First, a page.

• The stabilizers are not particularly restricted, and known antioxidants and/or ultraviolet absorbents may be used. Among the suitable antioxidants are hindered phenols such as 2,6-di-t-butyl-p-cresol and butylhydroxyl anisole; bisphenols such as 2,2′-methylenebis(4-methyl-6-t-butylphenol); and phosphorus compounds such as triphenyl phosphite and diphenyl isodecyl phosphite. Among preferred ultraviolet absorbents are benzophenones such as 2,4-dihydroxybenzophenone and 2-hydroxy-4-methoxybenzophenone; benzotriazoles such as 2-(2′-hydroxy-5′-methylphenyl)benzotriazole; salicylates such as phenyl salicylate; and hindered amines such as bis(2,2,6,6-tetramethyl-4-piperidyl)sebacate.
  • Foams produced according to the method of the invention typically have a density of at least 0.28 g/cm, and preferably at least 0.30 g/cm. Particularly preferred foams have a density in the range 0.32 to 0.48 g/cm, e.g. about 0.35 g/cm.
  • The foams produced according to the method of the invention also preferably have an elongation at break of at least 150%, and more preferably at least 300%. Particularly preferred foams according to the invention have an elongation at break in the range from 500 to 2000%.
  • The foams obtainable by the present invention are preferably free from biopolymers such as polysaccharides or polypeptides. In certain embodiments, the foams obtainable by the present invention consist essentially of polyurethane, the group(s) X and optionally any residual solvents/water.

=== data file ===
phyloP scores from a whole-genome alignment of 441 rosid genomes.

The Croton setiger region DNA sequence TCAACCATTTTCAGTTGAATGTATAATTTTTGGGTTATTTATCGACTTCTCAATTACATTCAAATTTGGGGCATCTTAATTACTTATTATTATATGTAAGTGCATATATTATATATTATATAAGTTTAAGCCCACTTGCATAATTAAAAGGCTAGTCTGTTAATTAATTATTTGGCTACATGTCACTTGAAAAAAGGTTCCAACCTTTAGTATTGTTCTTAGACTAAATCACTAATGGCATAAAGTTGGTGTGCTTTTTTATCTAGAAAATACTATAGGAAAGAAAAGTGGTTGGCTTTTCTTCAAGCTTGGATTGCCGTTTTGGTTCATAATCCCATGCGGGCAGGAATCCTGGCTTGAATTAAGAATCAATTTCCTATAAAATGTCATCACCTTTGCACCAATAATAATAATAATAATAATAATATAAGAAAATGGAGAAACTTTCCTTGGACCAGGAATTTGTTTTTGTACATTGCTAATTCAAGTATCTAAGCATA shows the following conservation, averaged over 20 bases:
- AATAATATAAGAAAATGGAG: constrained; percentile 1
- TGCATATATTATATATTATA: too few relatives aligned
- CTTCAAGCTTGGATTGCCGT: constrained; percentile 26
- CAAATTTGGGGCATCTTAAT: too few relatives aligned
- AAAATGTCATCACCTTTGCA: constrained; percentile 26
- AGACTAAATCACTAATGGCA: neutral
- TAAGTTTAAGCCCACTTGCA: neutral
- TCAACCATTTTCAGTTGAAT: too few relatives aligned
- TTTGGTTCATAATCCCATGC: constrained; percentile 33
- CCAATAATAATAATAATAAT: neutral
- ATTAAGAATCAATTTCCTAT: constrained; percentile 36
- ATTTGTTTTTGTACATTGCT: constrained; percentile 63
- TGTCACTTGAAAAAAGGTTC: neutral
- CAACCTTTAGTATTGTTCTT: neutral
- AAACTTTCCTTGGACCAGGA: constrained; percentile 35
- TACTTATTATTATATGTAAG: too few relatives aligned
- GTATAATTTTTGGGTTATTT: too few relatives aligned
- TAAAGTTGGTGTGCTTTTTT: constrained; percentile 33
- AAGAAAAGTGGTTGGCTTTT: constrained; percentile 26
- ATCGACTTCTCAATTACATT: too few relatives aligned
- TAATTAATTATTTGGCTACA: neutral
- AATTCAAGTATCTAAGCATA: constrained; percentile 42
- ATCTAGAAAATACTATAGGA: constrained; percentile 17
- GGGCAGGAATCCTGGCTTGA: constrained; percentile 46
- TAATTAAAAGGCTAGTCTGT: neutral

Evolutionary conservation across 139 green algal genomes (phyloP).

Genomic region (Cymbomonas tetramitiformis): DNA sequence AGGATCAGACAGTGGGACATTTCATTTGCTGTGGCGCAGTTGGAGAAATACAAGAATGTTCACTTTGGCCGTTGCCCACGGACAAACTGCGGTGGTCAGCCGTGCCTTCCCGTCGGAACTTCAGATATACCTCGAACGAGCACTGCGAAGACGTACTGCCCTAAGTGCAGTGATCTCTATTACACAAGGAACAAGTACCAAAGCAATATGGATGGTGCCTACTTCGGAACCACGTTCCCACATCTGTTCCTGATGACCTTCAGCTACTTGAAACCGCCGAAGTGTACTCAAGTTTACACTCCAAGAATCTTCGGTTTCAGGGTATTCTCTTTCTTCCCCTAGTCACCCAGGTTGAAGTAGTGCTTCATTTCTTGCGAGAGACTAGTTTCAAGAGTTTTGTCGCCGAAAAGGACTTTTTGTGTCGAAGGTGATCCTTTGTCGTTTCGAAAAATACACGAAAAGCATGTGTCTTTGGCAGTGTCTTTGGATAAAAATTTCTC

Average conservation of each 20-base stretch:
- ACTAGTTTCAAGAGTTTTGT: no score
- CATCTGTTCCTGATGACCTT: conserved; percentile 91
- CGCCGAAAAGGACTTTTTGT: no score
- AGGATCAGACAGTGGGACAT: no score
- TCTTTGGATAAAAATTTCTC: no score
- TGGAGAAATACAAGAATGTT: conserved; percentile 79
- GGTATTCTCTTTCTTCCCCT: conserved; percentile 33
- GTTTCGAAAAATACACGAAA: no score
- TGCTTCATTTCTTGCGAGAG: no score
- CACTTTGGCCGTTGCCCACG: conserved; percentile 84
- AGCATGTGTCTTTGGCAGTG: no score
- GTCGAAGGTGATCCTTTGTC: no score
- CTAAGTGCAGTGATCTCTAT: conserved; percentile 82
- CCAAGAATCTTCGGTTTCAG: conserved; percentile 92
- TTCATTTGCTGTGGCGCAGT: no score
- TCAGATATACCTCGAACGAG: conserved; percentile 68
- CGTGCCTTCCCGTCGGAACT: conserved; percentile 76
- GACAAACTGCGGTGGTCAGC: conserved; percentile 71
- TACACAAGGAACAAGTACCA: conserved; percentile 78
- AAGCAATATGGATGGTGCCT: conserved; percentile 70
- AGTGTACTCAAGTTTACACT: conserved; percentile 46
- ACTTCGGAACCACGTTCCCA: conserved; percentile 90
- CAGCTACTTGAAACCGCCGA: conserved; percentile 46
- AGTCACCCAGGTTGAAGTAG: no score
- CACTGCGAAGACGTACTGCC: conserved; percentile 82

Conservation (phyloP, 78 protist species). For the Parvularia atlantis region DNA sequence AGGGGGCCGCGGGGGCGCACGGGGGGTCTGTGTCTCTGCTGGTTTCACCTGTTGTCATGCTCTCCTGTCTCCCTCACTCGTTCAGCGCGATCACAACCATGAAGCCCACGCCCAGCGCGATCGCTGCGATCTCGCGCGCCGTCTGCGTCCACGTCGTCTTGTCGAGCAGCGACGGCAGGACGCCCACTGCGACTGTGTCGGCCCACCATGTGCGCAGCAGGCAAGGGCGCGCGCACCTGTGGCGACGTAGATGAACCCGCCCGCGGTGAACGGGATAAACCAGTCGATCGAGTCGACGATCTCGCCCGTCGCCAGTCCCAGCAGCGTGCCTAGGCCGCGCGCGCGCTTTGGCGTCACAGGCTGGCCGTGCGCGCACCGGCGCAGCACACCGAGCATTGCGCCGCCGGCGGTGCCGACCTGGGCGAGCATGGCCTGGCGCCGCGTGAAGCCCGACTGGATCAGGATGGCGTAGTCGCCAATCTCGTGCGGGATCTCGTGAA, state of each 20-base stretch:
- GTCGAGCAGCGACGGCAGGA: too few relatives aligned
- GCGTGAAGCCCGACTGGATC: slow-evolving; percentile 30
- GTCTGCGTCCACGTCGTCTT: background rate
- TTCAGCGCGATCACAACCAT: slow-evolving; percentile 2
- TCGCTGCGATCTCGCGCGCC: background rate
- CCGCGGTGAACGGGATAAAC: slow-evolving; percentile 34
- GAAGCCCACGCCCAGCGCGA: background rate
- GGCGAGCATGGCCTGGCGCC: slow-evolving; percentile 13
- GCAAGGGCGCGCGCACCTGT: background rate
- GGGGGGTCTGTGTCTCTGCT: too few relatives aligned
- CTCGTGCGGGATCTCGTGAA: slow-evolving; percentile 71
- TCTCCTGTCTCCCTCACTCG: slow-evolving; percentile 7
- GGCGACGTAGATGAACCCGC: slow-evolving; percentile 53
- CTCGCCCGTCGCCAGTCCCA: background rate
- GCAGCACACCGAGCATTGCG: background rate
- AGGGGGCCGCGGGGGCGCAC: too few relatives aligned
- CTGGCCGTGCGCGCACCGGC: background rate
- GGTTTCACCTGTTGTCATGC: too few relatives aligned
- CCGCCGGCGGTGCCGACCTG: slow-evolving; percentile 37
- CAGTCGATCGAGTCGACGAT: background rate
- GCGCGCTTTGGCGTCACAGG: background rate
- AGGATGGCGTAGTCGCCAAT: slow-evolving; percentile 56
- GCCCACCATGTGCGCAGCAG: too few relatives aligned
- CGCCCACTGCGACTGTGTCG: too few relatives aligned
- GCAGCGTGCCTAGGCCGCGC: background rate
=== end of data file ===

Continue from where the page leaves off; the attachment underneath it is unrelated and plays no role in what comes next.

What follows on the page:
• Depending on the proportions of other additives, the foams produced according to the method of the invention have an absorbency of at least 3 g saline/g, preferably at least 5 g/g, and more preferably from 8 to 20 g/g. Such foams are highly absorbent, yet conformable.
  • The foams produced according to the method of the invention also have the property of swelling and expanding when water is absorbed. This is particularly advantageous in a wound contact layer, because the swelling of the foam causes it to move inwards towards the wound bed, thus filling the wound cavity. This encourages the wound to heal from the base upwards and outwards, and it discourages epithelialization over the wound surface before the bed has been filled with granulation tissue.
  • The degree of swelling of the foams produced according to the method of the present invention on complete saturation with an aqueous medium is typically at least 100% (expressed in terms of increase in volume), and preferably at least 200%. Preferred foams swell by 400 to 800%. Despite this high degree of swelling, however, the foams of the invention retain their integrity even after absorption of large quantities of water. Typically, the cells of the foams of the invention have an average diameter in the range 0.1 to 0.6 mm.